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70000 Tons of Metal - The World's Biggest Heavy Metal Cruise


Bloodstock Open Air 2018: Day Three

Photo of Nightwish

Band Photo: Nightwish (?)

All good things must come to an end, as they say. And so it was that after two days full of metal, the Bloodstock Open Air festival drew to a close with one last blast of high octane music. It's strange to say about a metal festival, but given the amount of children and seasoned rockers in the audience over the course of the weekend, it can honestly be said that Bloodstock is fun for all ages, not just in terms of the festival and its fairground attractions, but for some of the bands who performed over the weekend too.

As had unfortunately been becoming a tradition, I missed out on the opening band on the Ronnie James Dio stage and instead got to the main area to see progressive metal outfit, Evergrey. Having witnessed some of their set at 70000 Tons Of Metal this year, it was interesting to see the band in a different light, quite literally as the atmospheric lighting of the ship's ampitheatre had been replaced with the cold, grey skies of the East Midlands morning. Attending the festival with a group of prog metal fans, I can safely say that the Swedes delight their fan base and target audience. Their long, intricate pieces are a must see for fans of the style but for those who aren't so keen or consider themselves more of a casual fan, this brand of music might do a lot to excite and certainly doesn't help wake you from the night before.

After poking my head into the SOPHIE stage to check out King Leviathan, then quickly removing myself from the area, it was back over to the main stage to see Amaranthe. Unfortunately for the group, technical issues had stopped them dead in their tracks and bassist Johan Andreassen to entertain the crowd with a barrage of jokes, swearing and hype man tactics, which was honestly much funnier than the comedian I had stumbled upon the previous day. Eventually however, the problems were solved and the Scandinavian sextet, featuring no less than three vocalists, most notably Elize Ryd, who was both in fine voice and retained the audience's affection with her pleasant demeanour throughout. The music itself may not be too everyone's liking but on what was arguably the most mainstream days of the weekend, fit in well alongside other bands on the stage. While Amaranthe have seen success so far, the quality of their live shows and accessible sound mean that there is plenty of room for them to reach a deservedly bigger role in the metal scene in the near future.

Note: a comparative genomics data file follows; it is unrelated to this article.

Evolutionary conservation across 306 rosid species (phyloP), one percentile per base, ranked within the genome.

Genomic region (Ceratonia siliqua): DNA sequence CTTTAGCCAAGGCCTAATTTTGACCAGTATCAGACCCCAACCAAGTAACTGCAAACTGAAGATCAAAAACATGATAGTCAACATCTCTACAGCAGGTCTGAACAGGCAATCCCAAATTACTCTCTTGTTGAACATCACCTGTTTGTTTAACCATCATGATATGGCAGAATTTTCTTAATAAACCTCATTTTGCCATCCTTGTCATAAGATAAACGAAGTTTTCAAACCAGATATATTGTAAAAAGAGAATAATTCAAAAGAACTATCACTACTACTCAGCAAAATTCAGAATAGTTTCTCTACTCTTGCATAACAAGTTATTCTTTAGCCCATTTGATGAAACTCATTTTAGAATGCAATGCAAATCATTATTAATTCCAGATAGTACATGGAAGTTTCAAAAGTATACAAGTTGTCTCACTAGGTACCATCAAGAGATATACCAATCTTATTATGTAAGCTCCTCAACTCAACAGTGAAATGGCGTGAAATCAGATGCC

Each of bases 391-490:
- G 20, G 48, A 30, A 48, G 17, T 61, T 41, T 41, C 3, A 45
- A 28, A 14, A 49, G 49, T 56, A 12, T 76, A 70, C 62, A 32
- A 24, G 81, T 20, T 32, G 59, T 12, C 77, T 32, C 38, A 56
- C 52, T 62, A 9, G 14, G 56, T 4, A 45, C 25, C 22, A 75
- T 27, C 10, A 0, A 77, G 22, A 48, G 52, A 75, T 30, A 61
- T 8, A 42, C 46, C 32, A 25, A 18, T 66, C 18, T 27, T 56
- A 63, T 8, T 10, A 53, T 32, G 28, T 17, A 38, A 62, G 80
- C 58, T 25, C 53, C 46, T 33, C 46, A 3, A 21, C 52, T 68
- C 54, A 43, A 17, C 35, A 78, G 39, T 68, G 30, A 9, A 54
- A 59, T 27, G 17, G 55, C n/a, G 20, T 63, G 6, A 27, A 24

I had wanted to return to the SOPHIE stage next to check out Alien Weaponry, who were being touted as one of the bands to watch at the festival by many campers and designated the successors to old school Sepultura. This wasn't too be though as they had the misfortune of clashing with one of my school favourites, Fozzy. As everyone knows by now, Fozzy is fronted by wrestling legend Chris Jericho, who formed the band in 1999 with Stuck Mojo leader Rich Ward. Fans of both their previous endeavours made their voices heard before the show, but after finishing opening number, "Judas," the title track from their latest release, there was no doubt that was before us was the thing to concentrate on.

Chris Jericho is a born entertainer and he relishes in his role as the David Lee Roth styled frontman, standing on top of speakers, urging the crowd to sing and shout along and even joining them for one song. Long time fans of the band will be disappointed that they did not perform any material from their first four albums (though the bulk of the first two were covers) but nonetheless, songs like, "Drinkin' With Jesus," "Do You Wanna Start A War?" and "Painless" were received excellently by the crowd, who went crazy for the closing number, "Sandpaper." A fun filled performance from a band who formerly ironically, but now proudly can claim, "We are huge rock stars!"

Part of the problem of attending a festival on media duties is that one may often be forced to miss out on some performances and as much as it would have interested me, I wasn't able to catch the next main stage show, this time from Hatebreed frontman Jamey Jasta, who was joined by a host of friends and musicians such as Crowbar frontman Kirk Windstein, Fear Factory guitarist Dino Cazares and Light The Torch/former Killswitch Engage vocalist Howard Jones. Instead, it was today's eyebrow raising addition, Mr. Big who I would next see. The rock supergroup don't pretend to be anything they're not and make no bones about being a rock and roll band that have been booked to play a metal festival. They needn't have worried how they would go down though, as the audience took to them immediately, thanks in part to the awesome guitar work of Paul Gilbert, along with the astonishing bass playing of Billy Sheehan, which came together to create an old school, big time rock show. It was certainly interesting to see a metal crowd singing along to their rendition of the Cat Stevens classic, "Wild World," as well as the housewives' favourite, "To Be With You," but Mr. Big made it work. In a weekend full of highlights, the quartet stood out, with some audience members even claiming them to be the band to beat.